Fava’s partner in this endeavor, and in life, is head brewer Brienne Allan, formerly with Notch Brewing, though she’s perhaps best known in the beer world for last year’s Instagram takedown of sexist men in the industry. Fava and Allan spent several weeks in the Czech Republic earlier this year learning how to pour this unique beer, becoming tapster-certified under the tutelage of Pilsner Urqell’s experts. As far as they know, they’re the only English speakers ever to do the program—they even had to hire a translator for the class.

sacred profane brewing
Sacred Profane is the first tankpub in all of North America, conceived and custom-designed to best make their light and dark lagers.

“The way it’s being poured changes the drinking experience, changes the mouthfeel, even the perceived bitterness,” says Fava. He claims it takes him two four-hour sessions to train a new bartender on the system. Indeed, Sacred Profane lives by the common Czech refrain that “the brewer brews the beer, but the tapster makes the beer.” Though Pilsner Urquell’s tapster program touts at least three different pour styles, Sacred Profane currently only serves the standard hladinka (“smooth”) style, which the brewery calls “classic.” Beers arrive with a wet foam, and just enough carbonation. The 4.2 percent ABV pale lager is bready with a slightly bitter, crisp finish; the 4 percent ABV dark lager is roasty and a bit spicy.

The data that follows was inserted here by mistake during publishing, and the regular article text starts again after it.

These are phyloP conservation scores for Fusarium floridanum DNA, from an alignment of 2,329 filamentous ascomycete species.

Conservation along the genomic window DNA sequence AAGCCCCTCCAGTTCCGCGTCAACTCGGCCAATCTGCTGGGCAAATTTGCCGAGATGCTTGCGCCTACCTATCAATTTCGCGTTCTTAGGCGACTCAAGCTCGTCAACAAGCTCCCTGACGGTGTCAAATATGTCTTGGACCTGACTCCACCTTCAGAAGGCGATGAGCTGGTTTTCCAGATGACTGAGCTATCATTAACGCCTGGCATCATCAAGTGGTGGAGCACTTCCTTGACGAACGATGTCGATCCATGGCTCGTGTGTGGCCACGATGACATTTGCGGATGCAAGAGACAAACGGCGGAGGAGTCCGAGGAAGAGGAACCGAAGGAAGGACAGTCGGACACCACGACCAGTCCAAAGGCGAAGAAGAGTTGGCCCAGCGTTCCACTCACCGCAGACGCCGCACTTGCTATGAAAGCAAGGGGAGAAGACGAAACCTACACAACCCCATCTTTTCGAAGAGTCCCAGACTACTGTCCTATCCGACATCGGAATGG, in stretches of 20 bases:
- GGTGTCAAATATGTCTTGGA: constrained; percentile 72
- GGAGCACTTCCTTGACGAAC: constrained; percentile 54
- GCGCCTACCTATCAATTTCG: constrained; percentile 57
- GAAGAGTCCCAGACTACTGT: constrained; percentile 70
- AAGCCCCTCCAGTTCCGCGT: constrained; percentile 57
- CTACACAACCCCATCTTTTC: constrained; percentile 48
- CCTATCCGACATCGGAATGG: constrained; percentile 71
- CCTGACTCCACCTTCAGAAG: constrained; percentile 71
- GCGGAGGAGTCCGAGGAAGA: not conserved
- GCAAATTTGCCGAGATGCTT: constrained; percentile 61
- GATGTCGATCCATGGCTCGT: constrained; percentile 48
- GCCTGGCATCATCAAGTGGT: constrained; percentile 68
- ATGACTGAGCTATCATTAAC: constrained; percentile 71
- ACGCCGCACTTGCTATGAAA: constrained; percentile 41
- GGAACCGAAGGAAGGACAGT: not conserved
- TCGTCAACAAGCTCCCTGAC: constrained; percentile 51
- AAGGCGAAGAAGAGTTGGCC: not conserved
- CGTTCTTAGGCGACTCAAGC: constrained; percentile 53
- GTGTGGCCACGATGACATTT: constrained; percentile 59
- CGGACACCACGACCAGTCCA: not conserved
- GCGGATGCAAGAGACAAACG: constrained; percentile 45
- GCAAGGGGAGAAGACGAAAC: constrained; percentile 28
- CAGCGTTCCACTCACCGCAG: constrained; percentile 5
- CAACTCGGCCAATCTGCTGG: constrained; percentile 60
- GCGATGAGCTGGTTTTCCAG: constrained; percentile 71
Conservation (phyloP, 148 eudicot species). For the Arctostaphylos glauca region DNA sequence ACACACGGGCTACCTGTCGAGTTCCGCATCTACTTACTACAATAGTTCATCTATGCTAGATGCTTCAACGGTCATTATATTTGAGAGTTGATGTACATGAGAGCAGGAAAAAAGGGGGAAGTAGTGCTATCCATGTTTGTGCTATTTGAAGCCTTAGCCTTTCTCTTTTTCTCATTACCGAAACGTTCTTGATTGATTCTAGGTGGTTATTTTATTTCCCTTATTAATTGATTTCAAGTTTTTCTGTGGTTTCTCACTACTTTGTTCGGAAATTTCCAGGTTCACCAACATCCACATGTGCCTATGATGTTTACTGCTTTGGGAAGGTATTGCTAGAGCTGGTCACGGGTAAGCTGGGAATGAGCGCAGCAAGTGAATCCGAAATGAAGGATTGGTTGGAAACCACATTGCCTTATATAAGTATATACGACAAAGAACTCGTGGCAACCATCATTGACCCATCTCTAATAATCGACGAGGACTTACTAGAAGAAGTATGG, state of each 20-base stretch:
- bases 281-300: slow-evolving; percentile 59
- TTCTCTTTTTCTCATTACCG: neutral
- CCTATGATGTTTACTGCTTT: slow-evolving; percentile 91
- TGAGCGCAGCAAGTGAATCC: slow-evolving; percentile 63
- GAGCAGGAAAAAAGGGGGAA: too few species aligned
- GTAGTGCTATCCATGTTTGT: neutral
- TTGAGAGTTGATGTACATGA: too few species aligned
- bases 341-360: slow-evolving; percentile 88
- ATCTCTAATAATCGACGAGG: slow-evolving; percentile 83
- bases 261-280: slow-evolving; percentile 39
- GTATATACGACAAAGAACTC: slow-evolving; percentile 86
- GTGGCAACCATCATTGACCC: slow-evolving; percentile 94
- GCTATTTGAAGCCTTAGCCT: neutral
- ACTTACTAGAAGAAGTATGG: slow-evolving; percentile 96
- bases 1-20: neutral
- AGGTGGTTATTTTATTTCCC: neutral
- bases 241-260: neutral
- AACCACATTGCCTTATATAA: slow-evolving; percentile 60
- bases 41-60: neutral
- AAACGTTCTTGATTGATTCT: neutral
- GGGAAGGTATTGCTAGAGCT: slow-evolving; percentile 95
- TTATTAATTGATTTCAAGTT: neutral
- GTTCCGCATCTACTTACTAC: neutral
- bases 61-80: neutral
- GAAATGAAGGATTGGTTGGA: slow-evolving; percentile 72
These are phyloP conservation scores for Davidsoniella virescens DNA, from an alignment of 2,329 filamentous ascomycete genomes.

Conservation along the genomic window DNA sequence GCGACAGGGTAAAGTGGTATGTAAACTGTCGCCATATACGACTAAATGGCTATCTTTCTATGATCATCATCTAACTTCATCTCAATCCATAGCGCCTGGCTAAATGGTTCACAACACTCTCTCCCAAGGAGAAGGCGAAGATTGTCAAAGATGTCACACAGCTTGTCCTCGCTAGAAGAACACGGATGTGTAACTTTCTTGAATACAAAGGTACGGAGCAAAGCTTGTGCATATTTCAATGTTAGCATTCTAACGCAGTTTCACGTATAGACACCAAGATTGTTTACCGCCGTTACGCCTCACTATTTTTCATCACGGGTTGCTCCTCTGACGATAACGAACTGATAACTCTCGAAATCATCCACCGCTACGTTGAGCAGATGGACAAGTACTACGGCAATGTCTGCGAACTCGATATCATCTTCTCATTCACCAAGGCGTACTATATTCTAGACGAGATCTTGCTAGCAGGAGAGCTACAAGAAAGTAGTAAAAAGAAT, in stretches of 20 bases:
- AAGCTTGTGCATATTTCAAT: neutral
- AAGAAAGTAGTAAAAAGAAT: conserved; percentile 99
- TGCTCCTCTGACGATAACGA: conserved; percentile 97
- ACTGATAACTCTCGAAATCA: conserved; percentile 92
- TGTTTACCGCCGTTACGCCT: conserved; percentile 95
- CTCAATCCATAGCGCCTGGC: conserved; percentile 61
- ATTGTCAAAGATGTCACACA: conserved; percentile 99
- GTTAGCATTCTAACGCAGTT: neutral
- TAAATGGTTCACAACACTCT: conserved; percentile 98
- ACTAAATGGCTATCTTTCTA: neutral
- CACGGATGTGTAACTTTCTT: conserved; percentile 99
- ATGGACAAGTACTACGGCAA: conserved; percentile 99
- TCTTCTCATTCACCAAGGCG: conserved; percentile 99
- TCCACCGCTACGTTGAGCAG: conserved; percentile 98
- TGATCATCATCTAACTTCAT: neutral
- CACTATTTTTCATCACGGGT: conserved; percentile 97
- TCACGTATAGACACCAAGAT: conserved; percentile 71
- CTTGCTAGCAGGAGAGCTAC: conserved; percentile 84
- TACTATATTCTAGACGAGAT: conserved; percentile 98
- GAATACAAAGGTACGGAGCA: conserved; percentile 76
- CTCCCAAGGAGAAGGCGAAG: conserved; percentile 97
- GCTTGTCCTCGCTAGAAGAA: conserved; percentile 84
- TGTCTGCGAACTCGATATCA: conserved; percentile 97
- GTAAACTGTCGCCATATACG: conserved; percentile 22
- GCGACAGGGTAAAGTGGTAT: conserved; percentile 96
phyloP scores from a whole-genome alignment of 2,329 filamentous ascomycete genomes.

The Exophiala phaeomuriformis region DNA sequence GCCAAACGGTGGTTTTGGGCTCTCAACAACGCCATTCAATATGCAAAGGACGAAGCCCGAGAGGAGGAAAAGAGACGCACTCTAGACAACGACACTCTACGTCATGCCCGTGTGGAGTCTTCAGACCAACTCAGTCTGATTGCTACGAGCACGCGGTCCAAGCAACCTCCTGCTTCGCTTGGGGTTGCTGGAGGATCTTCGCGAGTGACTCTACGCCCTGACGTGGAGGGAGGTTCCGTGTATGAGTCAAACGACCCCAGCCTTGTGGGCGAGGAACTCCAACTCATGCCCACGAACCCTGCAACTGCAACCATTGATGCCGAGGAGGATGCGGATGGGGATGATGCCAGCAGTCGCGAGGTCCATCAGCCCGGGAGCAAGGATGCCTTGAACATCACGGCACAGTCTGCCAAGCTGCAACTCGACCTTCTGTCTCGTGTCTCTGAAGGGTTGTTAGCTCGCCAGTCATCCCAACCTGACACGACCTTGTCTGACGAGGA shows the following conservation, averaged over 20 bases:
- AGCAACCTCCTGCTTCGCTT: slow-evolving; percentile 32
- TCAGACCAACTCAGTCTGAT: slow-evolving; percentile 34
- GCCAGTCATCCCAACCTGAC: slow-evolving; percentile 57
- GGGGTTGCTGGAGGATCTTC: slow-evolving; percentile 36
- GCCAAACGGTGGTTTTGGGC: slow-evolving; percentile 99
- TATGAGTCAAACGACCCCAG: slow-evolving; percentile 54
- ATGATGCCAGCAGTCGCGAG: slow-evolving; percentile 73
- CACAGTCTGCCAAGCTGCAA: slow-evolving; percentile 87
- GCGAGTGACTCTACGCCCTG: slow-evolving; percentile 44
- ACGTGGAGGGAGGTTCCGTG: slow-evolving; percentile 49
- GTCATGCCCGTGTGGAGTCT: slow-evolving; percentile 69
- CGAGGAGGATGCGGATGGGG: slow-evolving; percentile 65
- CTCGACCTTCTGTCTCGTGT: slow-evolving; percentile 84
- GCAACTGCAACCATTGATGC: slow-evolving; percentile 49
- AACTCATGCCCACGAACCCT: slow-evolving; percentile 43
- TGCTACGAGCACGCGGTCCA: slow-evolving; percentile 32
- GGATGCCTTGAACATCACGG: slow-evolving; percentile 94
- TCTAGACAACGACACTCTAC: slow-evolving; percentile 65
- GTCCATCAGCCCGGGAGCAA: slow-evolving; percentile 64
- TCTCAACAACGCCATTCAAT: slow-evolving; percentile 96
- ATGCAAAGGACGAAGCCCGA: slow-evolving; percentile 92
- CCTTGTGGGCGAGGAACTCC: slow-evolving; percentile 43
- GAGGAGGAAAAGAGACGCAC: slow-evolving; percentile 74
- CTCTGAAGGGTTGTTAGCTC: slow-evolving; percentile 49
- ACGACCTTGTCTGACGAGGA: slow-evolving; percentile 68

Having spent nearly two decades making a variety of beers and styles, Fava appreciates the meditative aspect of spending all his time getting incrementally better at brewing the same two beers. “These are straightforward beers in a straightforward place,” he says.

Both beers are exceedingly well reviewed, both currently scoring over 4 out of 5 on Untappd—a high rating for an app dominated by hazy- and pastry-loving users. Of course, there are haters and doubters, too. Can you really not brew a juicy IPA these days and still stay in business?

“I can’t see how you’d survive that way,” wrote one user on a Beer Advocate forum. “Half the crowd up there … could give two shits about style or the process behind it.” Another commenter stated, “I truly believe they could have a fucking slamming portfolio. Even including a hazy [IPA] here and there.”

Of course, the minimalist brewpub is not uncommon in the Czech Republic, where many spots offer literally one beer. Prague’s oldest brewery, U Fleků, founded in 1499, strictly serves tmavé pivo, a sessionable dark lager, and the venue is perpetually packed with locals and tourists alike drinking one after the other, each purchase designated by a slash mark on an index card. In the States, however, bars need options for any customer that might stroll in: light in color, dark in hue, fruity, bitter, low ABV, high ABV.

But Fava is not worried. He notes that 80 percent of beer consumed in the world is still lager, so he is optimistic about the future of Sacred Profane. “Since we only have two beers, we’re taking the guesswork away from customers,” he says.

Yet, the modern craft beer consumer is a person of choice, one that needs countless choices every time they go out. For those drinkers, Sacred Profane has a third beer option: řezané, the brewery’s light and dark lagers layered atop each other.